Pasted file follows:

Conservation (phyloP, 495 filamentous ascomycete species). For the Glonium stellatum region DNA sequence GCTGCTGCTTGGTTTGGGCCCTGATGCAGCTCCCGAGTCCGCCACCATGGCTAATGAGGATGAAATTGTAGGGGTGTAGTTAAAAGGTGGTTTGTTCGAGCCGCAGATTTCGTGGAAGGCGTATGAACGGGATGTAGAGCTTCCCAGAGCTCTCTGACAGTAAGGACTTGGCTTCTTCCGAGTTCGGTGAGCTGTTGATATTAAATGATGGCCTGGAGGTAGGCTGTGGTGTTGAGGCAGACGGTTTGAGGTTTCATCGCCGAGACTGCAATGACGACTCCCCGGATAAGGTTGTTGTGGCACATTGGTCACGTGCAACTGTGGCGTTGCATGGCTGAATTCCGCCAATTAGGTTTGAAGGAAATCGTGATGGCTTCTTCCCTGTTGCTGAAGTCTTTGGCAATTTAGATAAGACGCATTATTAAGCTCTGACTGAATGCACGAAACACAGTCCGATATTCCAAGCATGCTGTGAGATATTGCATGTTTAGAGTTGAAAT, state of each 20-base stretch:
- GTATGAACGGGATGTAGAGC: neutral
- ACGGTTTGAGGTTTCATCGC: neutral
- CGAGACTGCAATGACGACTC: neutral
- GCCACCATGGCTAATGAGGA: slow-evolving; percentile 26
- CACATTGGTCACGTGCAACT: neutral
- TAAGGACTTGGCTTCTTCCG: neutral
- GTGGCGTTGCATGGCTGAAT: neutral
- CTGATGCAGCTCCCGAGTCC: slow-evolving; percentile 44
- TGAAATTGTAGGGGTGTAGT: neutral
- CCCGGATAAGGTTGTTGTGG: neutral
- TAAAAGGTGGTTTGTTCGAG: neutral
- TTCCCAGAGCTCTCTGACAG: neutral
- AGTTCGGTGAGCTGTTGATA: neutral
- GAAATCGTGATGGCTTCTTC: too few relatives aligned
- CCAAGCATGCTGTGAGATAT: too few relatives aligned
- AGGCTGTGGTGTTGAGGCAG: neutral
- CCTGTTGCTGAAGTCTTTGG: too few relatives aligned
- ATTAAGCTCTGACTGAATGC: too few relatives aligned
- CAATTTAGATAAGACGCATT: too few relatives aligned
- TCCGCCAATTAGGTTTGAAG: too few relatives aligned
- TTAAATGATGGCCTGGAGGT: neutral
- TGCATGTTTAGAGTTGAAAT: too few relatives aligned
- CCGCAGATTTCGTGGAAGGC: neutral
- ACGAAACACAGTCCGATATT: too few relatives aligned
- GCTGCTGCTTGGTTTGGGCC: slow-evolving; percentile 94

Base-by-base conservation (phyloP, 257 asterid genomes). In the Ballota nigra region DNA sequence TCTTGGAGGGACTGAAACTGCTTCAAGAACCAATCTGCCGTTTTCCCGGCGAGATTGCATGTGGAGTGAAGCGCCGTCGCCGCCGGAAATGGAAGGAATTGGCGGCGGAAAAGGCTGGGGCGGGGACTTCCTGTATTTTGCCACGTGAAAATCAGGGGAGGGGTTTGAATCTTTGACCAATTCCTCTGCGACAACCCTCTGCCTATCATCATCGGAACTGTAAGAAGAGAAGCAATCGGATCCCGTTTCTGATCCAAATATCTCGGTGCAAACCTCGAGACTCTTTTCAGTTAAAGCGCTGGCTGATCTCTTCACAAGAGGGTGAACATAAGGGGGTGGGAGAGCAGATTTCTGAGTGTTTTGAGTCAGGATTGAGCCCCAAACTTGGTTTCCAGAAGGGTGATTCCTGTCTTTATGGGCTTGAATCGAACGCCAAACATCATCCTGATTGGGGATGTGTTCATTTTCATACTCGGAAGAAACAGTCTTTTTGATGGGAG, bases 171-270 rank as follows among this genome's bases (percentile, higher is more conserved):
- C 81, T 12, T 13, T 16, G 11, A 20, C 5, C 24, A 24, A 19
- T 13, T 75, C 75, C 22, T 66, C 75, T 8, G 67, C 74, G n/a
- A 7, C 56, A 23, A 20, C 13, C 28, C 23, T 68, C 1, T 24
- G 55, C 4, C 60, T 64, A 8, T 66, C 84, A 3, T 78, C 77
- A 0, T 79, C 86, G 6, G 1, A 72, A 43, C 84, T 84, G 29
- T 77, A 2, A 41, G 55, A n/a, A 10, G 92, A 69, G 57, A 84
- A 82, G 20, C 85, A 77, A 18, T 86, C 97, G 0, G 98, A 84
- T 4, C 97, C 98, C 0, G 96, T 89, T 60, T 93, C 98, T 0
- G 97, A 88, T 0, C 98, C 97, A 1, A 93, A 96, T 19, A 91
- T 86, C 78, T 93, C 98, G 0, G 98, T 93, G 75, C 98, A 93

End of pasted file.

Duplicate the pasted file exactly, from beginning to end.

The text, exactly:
Conservation (phyloP, 495 filamentous ascomycete species). For the Glonium stellatum region DNA sequence GCTGCTGCTTGGTTTGGGCCCTGATGCAGCTCCCGAGTCCGCCACCATGGCTAATGAGGATGAAATTGTAGGGGTGTAGTTAAAAGGTGGTTTGTTCGAGCCGCAGATTTCGTGGAAGGCGTATGAACGGGATGTAGAGCTTCCCAGAGCTCTCTGACAGTAAGGACTTGGCTTCTTCCGAGTTCGGTGAGCTGTTGATATTAAATGATGGCCTGGAGGTAGGCTGTGGTGTTGAGGCAGACGGTTTGAGGTTTCATCGCCGAGACTGCAATGACGACTCCCCGGATAAGGTTGTTGTGGCACATTGGTCACGTGCAACTGTGGCGTTGCATGGCTGAATTCCGCCAATTAGGTTTGAAGGAAATCGTGATGGCTTCTTCCCTGTTGCTGAAGTCTTTGGCAATTTAGATAAGACGCATTATTAAGCTCTGACTGAATGCACGAAACACAGTCCGATATTCCAAGCATGCTGTGAGATATTGCATGTTTAGAGTTGAAAT, state of each 20-base stretch:
- GTATGAACGGGATGTAGAGC: neutral
- ACGGTTTGAGGTTTCATCGC: neutral
- CGAGACTGCAATGACGACTC: neutral
- GCCACCATGGCTAATGAGGA: slow-evolving; percentile 26
- CACATTGGTCACGTGCAACT: neutral
- TAAGGACTTGGCTTCTTCCG: neutral
- GTGGCGTTGCATGGCTGAAT: neutral
- CTGATGCAGCTCCCGAGTCC: slow-evolving; percentile 44
- TGAAATTGTAGGGGTGTAGT: neutral
- CCCGGATAAGGTTGTTGTGG: neutral
- TAAAAGGTGGTTTGTTCGAG: neutral
- TTCCCAGAGCTCTCTGACAG: neutral
- AGTTCGGTGAGCTGTTGATA: neutral
- GAAATCGTGATGGCTTCTTC: too few relatives aligned
- CCAAGCATGCTGTGAGATAT: too few relatives aligned
- AGGCTGTGGTGTTGAGGCAG: neutral
- CCTGTTGCTGAAGTCTTTGG: too few relatives aligned
- ATTAAGCTCTGACTGAATGC: too few relatives aligned
- CAATTTAGATAAGACGCATT: too few relatives aligned
- TCCGCCAATTAGGTTTGAAG: too few relatives aligned
- TTAAATGATGGCCTGGAGGT: neutral
- TGCATGTTTAGAGTTGAAAT: too few relatives aligned
- CCGCAGATTTCGTGGAAGGC: neutral
- ACGAAACACAGTCCGATATT: too few relatives aligned
- GCTGCTGCTTGGTTTGGGCC: slow-evolving; percentile 94

Base-by-base conservation (phyloP, 257 asterid genomes). In the Ballota nigra region DNA sequence TCTTGGAGGGACTGAAACTGCTTCAAGAACCAATCTGCCGTTTTCCCGGCGAGATTGCATGTGGAGTGAAGCGCCGTCGCCGCCGGAAATGGAAGGAATTGGCGGCGGAAAAGGCTGGGGCGGGGACTTCCTGTATTTTGCCACGTGAAAATCAGGGGAGGGGTTTGAATCTTTGACCAATTCCTCTGCGACAACCCTCTGCCTATCATCATCGGAACTGTAAGAAGAGAAGCAATCGGATCCCGTTTCTGATCCAAATATCTCGGTGCAAACCTCGAGACTCTTTTCAGTTAAAGCGCTGGCTGATCTCTTCACAAGAGGGTGAACATAAGGGGGTGGGAGAGCAGATTTCTGAGTGTTTTGAGTCAGGATTGAGCCCCAAACTTGGTTTCCAGAAGGGTGATTCCTGTCTTTATGGGCTTGAATCGAACGCCAAACATCATCCTGATTGGGGATGTGTTCATTTTCATACTCGGAAGAAACAGTCTTTTTGATGGGAG, bases 171-270 rank as follows among this genome's bases (percentile, higher is more conserved):
- C 81, T 12, T 13, T 16, G 11, A 20, C 5, C 24, A 24, A 19
- T 13, T 75, C 75, C 22, T 66, C 75, T 8, G 67, C 74, G n/a
- A 7, C 56, A 23, A 20, C 13, C 28, C 23, T 68, C 1, T 24
- G 55, C 4, C 60, T 64, A 8, T 66, C 84, A 3, T 78, C 77
- A 0, T 79, C 86, G 6, G 1, A 72, A 43, C 84, T 84, G 29
- T 77, A 2, A 41, G 55, A n/a, A 10, G 92, A 69, G 57, A 84
- A 82, G 20, C 85, A 77, A 18, T 86, C 97, G 0, G 98, A 84
- T 4, C 97, C 98, C 0, G 96, T 89, T 60, T 93, C 98, T 0
- G 97, A 88, T 0, C 98, C 97, A 1, A 93, A 96, T 19, A 91
- T 86, C 78, T 93, C 98, G 0, G 98, T 93, G 75, C 98, A 93